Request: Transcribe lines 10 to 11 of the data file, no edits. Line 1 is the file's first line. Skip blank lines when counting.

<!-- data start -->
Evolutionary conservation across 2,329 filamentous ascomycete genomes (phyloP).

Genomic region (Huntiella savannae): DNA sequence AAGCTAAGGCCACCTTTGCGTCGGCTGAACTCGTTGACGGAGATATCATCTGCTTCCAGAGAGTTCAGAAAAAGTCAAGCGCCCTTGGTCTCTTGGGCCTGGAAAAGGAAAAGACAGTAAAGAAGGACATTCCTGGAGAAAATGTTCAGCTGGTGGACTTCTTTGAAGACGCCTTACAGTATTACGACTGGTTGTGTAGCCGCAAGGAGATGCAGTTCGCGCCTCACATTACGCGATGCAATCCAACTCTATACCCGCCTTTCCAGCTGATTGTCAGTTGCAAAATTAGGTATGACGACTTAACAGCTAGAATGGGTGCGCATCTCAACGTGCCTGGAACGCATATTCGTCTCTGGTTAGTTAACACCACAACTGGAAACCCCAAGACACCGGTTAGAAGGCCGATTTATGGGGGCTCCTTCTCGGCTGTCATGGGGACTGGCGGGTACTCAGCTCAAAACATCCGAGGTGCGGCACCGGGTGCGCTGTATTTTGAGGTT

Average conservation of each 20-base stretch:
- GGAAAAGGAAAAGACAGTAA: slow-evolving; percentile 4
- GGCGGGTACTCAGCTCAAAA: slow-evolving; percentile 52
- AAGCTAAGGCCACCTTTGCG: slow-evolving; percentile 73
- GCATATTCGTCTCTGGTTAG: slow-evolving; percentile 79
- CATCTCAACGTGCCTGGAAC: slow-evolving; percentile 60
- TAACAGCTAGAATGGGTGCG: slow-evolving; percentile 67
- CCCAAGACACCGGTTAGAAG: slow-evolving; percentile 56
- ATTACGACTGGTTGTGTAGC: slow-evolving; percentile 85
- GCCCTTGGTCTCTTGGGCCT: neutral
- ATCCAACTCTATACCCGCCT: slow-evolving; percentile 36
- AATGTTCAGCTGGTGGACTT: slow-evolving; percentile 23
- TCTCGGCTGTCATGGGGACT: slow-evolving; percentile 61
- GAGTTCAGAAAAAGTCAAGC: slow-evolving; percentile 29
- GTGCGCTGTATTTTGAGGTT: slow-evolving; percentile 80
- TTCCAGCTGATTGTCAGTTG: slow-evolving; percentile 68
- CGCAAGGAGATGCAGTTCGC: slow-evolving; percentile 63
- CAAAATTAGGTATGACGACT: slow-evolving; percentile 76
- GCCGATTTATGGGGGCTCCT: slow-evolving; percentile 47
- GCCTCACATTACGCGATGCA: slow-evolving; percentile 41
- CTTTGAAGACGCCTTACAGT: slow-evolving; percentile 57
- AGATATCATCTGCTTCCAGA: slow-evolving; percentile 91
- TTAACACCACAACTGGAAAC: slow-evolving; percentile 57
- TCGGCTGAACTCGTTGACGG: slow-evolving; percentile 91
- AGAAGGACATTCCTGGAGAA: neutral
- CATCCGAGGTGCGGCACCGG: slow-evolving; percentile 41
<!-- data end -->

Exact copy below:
- CCCAAGACACCGGTTAGAAG: slow-evolving; percentile 56
- ATTACGACTGGTTGTGTAGC: slow-evolving; percentile 85